Aims: Renal impairment is a contraindication to metformin treatment because of the perceived increased risk of lactic acidosis. Current guidelines define renal impairment according to the serum creatinine of the individual, but this measure is being supplanted by the use of estimated glomerular filtration rate (eGFR) as it gives a closer estimate to true GFR. This study aimed to establish pragmatic eGFR limits for use in patients being considered for metformin treatment.
Methods: Estimated GFR measurements corresponding to currently used metformin creatinine limits of 130 and 150 micromol/l were derived and then applied to 12 482 patients with diabetes in Hull and East Yorkshire.
Results: Few patients with a serum creatinine of 130 or 150 micromol/l have an eGFR of < 30 ml/min/1.73 m(2)[chronic kidney disease (CKD) stage 4 or greater], while most are between 30 and 59 ml/min/1.73 m(2) (CKD stage 3). When applied to the 12 482 patients (median age 67 years, interquartile range 56-75), males predominated when using creatinine cut-offs (13.6% of males and 8.3% of females had creatinine > 130 micromol/l; 8.2% males and 5.2% females > 150 micromol/l), but not using eGFR CKD thresholds (3.3% males and 4.7% females < 30 ml/min/1.73 m(2); 20.8% males and 28.1% females eGFR 30-59 ml/min/1.73 m(2)). Similar proportions of patients as currently would have metformin withheld if using eGFR cut-offs between 30 and 49 ml/min/1.73 m(2).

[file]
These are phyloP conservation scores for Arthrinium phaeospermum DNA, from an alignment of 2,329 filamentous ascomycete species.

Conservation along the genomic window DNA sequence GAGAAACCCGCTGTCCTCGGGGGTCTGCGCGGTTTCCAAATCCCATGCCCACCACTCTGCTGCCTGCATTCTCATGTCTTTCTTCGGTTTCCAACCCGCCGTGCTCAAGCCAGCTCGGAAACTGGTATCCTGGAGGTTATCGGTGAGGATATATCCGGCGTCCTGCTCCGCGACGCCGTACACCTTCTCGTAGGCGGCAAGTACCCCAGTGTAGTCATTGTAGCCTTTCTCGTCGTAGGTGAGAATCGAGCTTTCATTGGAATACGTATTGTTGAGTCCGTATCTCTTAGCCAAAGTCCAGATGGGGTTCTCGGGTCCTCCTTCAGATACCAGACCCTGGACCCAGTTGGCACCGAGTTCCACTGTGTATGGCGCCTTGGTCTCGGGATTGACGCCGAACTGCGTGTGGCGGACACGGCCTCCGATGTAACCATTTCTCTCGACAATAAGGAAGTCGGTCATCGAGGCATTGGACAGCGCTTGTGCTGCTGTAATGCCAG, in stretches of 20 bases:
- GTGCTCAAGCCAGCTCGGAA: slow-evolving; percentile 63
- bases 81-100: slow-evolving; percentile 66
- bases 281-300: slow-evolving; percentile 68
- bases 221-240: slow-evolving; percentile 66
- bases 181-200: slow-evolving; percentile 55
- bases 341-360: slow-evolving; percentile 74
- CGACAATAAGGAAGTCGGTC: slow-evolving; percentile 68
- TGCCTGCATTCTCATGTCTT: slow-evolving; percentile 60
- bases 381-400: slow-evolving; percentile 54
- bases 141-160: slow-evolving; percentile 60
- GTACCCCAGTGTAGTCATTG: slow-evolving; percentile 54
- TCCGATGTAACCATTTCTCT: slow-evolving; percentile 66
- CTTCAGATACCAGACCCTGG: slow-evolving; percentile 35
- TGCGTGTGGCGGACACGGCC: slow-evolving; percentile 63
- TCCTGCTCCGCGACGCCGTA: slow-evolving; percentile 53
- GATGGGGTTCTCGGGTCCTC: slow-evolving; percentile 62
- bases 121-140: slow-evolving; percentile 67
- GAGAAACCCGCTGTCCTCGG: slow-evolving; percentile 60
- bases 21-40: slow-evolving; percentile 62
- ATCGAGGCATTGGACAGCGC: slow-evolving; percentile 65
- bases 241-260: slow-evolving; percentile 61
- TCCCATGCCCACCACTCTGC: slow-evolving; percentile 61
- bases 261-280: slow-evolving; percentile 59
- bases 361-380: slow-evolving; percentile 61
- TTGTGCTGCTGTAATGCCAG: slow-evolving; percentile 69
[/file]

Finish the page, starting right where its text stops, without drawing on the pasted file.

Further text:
Conclusions: We have proposed pragmatic eGFR limits to guide metformin prescribing in patients with renal impairment. CKD stage 4 or greater should be an absolute contraindication to metformin, while CKD stage 3 should alert clinicians to consider other risk factors before initiating or continuing treatment.